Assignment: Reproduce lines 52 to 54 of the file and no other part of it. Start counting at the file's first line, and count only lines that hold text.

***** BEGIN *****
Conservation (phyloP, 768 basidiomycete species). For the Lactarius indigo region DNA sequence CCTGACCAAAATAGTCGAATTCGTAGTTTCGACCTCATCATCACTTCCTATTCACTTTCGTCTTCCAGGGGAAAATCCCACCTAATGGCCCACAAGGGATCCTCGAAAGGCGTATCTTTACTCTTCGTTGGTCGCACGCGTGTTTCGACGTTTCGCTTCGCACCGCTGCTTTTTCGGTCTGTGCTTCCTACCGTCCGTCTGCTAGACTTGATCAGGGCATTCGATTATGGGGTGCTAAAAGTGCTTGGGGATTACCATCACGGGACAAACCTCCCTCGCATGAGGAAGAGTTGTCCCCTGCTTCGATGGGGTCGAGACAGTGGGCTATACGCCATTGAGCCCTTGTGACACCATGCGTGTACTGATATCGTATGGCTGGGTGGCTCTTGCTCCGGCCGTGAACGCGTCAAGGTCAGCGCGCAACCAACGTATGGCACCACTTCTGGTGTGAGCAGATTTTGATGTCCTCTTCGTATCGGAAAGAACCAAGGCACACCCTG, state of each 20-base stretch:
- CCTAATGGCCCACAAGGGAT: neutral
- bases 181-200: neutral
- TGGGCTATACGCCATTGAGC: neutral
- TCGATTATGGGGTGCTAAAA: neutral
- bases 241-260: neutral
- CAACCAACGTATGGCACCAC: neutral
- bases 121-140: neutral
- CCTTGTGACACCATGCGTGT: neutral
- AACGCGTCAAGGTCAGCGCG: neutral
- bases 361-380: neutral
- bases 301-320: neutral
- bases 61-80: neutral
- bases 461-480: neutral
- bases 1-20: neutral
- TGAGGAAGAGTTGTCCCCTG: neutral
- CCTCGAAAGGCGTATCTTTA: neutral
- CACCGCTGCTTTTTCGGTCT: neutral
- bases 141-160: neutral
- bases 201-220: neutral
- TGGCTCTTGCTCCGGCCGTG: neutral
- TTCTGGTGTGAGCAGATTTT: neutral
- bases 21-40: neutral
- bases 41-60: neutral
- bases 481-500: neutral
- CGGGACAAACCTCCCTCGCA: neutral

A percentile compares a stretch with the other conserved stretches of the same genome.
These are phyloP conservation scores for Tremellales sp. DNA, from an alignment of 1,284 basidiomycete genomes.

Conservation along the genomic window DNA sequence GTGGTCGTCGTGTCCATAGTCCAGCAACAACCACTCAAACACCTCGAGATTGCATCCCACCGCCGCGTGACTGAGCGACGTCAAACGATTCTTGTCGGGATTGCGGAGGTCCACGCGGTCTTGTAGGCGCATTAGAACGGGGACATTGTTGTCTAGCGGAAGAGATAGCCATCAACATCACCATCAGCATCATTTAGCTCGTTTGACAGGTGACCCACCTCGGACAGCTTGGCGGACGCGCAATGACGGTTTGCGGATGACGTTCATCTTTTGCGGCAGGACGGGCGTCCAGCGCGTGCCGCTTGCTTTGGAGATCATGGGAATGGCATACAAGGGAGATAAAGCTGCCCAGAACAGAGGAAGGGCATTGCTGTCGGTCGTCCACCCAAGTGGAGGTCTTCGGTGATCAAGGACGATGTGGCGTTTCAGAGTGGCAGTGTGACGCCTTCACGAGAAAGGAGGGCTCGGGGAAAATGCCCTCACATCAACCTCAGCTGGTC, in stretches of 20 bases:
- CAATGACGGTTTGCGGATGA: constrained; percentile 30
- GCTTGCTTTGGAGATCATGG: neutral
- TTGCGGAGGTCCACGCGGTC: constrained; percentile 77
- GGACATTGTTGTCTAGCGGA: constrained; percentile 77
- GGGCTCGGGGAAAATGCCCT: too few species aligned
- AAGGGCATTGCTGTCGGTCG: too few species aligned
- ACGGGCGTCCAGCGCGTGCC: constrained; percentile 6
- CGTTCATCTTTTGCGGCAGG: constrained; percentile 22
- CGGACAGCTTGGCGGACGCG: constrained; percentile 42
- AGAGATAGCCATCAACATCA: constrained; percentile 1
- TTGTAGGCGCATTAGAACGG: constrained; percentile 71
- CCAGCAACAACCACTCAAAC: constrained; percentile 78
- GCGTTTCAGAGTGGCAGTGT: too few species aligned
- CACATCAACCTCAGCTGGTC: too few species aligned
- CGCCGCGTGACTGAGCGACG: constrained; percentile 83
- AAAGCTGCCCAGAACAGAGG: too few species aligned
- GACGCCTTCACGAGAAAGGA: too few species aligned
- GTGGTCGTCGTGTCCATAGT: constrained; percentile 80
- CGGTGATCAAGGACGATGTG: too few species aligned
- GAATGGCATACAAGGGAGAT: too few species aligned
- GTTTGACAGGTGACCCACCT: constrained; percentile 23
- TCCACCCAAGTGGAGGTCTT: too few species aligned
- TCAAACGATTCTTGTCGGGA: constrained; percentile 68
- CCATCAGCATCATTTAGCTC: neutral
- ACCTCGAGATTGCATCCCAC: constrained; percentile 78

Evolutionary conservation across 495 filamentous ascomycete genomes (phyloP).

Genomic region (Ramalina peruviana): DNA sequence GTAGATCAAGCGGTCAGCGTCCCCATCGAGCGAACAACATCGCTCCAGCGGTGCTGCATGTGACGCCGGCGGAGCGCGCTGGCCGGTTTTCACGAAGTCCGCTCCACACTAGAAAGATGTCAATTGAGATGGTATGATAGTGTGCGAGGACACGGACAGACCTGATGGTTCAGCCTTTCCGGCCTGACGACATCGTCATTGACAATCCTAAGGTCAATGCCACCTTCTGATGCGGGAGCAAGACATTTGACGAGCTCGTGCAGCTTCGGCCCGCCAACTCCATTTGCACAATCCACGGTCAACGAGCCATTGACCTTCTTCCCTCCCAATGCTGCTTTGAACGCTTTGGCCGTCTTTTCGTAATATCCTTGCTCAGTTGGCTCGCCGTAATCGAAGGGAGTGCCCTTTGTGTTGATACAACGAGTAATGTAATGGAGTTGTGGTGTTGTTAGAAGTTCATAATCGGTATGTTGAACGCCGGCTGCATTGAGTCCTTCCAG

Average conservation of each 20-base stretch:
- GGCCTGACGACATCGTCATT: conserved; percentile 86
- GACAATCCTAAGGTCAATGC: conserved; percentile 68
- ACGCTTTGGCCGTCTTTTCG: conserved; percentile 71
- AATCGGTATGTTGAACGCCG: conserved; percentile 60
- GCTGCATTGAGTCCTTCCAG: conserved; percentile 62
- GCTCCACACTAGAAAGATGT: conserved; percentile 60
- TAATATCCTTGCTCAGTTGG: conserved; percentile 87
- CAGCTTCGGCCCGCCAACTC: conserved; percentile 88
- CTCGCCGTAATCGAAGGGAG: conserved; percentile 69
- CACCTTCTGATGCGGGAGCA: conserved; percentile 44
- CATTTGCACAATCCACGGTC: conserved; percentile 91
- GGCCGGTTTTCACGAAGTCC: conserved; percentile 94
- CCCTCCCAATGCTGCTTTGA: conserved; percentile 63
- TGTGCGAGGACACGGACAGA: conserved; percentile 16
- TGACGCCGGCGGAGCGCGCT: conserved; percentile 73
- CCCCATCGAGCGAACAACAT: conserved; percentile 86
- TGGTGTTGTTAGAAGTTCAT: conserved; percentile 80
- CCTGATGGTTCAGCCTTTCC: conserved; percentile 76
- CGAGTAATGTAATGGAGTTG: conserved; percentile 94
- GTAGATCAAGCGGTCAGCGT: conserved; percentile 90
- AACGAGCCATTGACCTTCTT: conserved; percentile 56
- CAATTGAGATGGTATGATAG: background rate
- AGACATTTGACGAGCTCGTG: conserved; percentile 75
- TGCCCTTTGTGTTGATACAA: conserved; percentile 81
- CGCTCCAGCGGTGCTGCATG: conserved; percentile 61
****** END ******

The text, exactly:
- TCAAACGATTCTTGTCGGGA: constrained; percentile 68
- CCATCAGCATCATTTAGCTC: neutral
- ACCTCGAGATTGCATCCCAC: constrained; percentile 78